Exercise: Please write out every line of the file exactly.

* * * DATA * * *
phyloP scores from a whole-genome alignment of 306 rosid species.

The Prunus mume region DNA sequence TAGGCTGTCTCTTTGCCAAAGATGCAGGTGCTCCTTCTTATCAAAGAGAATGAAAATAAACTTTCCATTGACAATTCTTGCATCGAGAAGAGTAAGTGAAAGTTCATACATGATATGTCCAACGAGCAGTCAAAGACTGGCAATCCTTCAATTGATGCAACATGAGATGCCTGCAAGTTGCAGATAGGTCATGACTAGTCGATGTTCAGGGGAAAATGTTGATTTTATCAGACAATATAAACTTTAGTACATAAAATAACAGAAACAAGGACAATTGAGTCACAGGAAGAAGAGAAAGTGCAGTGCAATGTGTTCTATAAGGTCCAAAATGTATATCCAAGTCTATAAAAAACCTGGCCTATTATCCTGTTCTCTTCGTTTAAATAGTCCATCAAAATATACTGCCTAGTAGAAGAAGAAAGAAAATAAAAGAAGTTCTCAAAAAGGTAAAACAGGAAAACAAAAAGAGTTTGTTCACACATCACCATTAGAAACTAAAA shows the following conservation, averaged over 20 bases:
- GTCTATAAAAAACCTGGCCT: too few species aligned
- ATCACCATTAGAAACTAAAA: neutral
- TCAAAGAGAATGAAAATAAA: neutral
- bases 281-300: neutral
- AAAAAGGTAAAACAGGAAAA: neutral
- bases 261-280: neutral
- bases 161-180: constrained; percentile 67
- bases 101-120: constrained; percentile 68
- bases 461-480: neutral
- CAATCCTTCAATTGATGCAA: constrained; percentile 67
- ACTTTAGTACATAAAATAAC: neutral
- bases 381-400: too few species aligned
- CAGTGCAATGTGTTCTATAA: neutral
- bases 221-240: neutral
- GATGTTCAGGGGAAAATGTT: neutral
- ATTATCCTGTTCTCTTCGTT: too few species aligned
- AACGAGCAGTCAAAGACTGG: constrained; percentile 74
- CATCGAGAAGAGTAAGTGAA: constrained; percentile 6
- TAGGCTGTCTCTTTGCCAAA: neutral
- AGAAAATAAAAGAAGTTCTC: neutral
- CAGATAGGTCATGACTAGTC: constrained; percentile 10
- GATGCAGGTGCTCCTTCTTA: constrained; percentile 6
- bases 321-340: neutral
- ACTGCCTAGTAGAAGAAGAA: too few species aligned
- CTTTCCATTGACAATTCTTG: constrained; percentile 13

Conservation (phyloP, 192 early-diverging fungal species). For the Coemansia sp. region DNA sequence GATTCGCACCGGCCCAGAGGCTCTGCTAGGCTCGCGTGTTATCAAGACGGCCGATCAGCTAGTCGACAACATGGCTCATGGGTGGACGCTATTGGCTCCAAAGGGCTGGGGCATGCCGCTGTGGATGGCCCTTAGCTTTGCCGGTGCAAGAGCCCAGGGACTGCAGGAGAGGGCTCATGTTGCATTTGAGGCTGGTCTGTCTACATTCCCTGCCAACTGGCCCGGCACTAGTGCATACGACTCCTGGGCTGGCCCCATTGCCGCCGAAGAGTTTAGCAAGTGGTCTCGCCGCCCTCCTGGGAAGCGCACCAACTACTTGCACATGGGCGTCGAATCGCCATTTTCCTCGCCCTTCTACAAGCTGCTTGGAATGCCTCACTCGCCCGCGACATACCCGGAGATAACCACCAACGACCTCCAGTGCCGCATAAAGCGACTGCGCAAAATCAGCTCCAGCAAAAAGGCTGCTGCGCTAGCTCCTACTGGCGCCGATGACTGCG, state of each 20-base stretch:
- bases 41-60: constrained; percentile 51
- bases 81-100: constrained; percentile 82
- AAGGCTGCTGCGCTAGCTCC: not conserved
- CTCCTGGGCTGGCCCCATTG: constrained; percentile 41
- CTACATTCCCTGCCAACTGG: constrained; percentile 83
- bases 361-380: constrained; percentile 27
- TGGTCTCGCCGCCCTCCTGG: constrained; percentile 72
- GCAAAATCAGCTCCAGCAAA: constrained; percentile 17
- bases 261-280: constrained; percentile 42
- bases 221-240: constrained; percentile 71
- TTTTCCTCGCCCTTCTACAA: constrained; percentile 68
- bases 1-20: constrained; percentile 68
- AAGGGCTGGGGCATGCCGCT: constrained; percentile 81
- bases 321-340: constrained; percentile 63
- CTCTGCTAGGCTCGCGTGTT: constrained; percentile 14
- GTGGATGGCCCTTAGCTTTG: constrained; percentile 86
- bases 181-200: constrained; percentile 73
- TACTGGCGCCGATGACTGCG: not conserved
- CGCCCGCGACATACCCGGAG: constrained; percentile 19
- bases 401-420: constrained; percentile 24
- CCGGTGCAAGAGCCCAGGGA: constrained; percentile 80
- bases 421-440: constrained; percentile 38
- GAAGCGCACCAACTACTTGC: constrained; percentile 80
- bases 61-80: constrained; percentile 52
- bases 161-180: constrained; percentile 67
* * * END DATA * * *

phyloP scores from a whole-genome alignment of 306 rosid species.

The Prunus mume region DNA sequence TAGGCTGTCTCTTTGCCAAAGATGCAGGTGCTCCTTCTTATCAAAGAGAATGAAAATAAACTTTCCATTGACAATTCTTGCATCGAGAAGAGTAAGTGAAAGTTCATACATGATATGTCCAACGAGCAGTCAAAGACTGGCAATCCTTCAATTGATGCAACATGAGATGCCTGCAAGTTGCAGATAGGTCATGACTAGTCGATGTTCAGGGGAAAATGTTGATTTTATCAGACAATATAAACTTTAGTACATAAAATAACAGAAACAAGGACAATTGAGTCACAGGAAGAAGAGAAAGTGCAGTGCAATGTGTTCTATAAGGTCCAAAATGTATATCCAAGTCTATAAAAAACCTGGCCTATTATCCTGTTCTCTTCGTTTAAATAGTCCATCAAAATATACTGCCTAGTAGAAGAAGAAAGAAAATAAAAGAAGTTCTCAAAAAGGTAAAACAGGAAAACAAAAAGAGTTTGTTCACACATCACCATTAGAAACTAAAA shows the following conservation, averaged over 20 bases:
- GTCTATAAAAAACCTGGCCT: too few species aligned
- ATCACCATTAGAAACTAAAA: neutral
- TCAAAGAGAATGAAAATAAA: neutral
- bases 281-300: neutral
- AAAAAGGTAAAACAGGAAAA: neutral
- bases 261-280: neutral
- bases 161-180: constrained; percentile 67
- bases 101-120: constrained; percentile 68
- bases 461-480: neutral
- CAATCCTTCAATTGATGCAA: constrained; percentile 67
- ACTTTAGTACATAAAATAAC: neutral
- bases 381-400: too few species aligned
- CAGTGCAATGTGTTCTATAA: neutral
- bases 221-240: neutral
- GATGTTCAGGGGAAAATGTT: neutral
- ATTATCCTGTTCTCTTCGTT: too few species aligned
- AACGAGCAGTCAAAGACTGG: constrained; percentile 74
- CATCGAGAAGAGTAAGTGAA: constrained; percentile 6
- TAGGCTGTCTCTTTGCCAAA: neutral
- AGAAAATAAAAGAAGTTCTC: neutral
- CAGATAGGTCATGACTAGTC: constrained; percentile 10
- GATGCAGGTGCTCCTTCTTA: constrained; percentile 6
- bases 321-340: neutral
- ACTGCCTAGTAGAAGAAGAA: too few species aligned
- CTTTCCATTGACAATTCTTG: constrained; percentile 13

Conservation (phyloP, 192 early-diverging fungal species). For the Coemansia sp. region DNA sequence GATTCGCACCGGCCCAGAGGCTCTGCTAGGCTCGCGTGTTATCAAGACGGCCGATCAGCTAGTCGACAACATGGCTCATGGGTGGACGCTATTGGCTCCAAAGGGCTGGGGCATGCCGCTGTGGATGGCCCTTAGCTTTGCCGGTGCAAGAGCCCAGGGACTGCAGGAGAGGGCTCATGTTGCATTTGAGGCTGGTCTGTCTACATTCCCTGCCAACTGGCCCGGCACTAGTGCATACGACTCCTGGGCTGGCCCCATTGCCGCCGAAGAGTTTAGCAAGTGGTCTCGCCGCCCTCCTGGGAAGCGCACCAACTACTTGCACATGGGCGTCGAATCGCCATTTTCCTCGCCCTTCTACAAGCTGCTTGGAATGCCTCACTCGCCCGCGACATACCCGGAGATAACCACCAACGACCTCCAGTGCCGCATAAAGCGACTGCGCAAAATCAGCTCCAGCAAAAAGGCTGCTGCGCTAGCTCCTACTGGCGCCGATGACTGCG, state of each 20-base stretch:
- bases 41-60: constrained; percentile 51
- bases 81-100: constrained; percentile 82
- AAGGCTGCTGCGCTAGCTCC: not conserved
- CTCCTGGGCTGGCCCCATTG: constrained; percentile 41
- CTACATTCCCTGCCAACTGG: constrained; percentile 83
- bases 361-380: constrained; percentile 27
- TGGTCTCGCCGCCCTCCTGG: constrained; percentile 72
- GCAAAATCAGCTCCAGCAAA: constrained; percentile 17
- bases 261-280: constrained; percentile 42
- bases 221-240: constrained; percentile 71
- TTTTCCTCGCCCTTCTACAA: constrained; percentile 68
- bases 1-20: constrained; percentile 68
- AAGGGCTGGGGCATGCCGCT: constrained; percentile 81
- bases 321-340: constrained; percentile 63
- CTCTGCTAGGCTCGCGTGTT: constrained; percentile 14
- GTGGATGGCCCTTAGCTTTG: constrained; percentile 86
- bases 181-200: constrained; percentile 73
- TACTGGCGCCGATGACTGCG: not conserved
- CGCCCGCGACATACCCGGAG: constrained; percentile 19
- bases 401-420: constrained; percentile 24
- CCGGTGCAAGAGCCCAGGGA: constrained; percentile 80
- bases 421-440: constrained; percentile 38
- GAAGCGCACCAACTACTTGC: constrained; percentile 80
- bases 61-80: constrained; percentile 52
- bases 161-180: constrained; percentile 67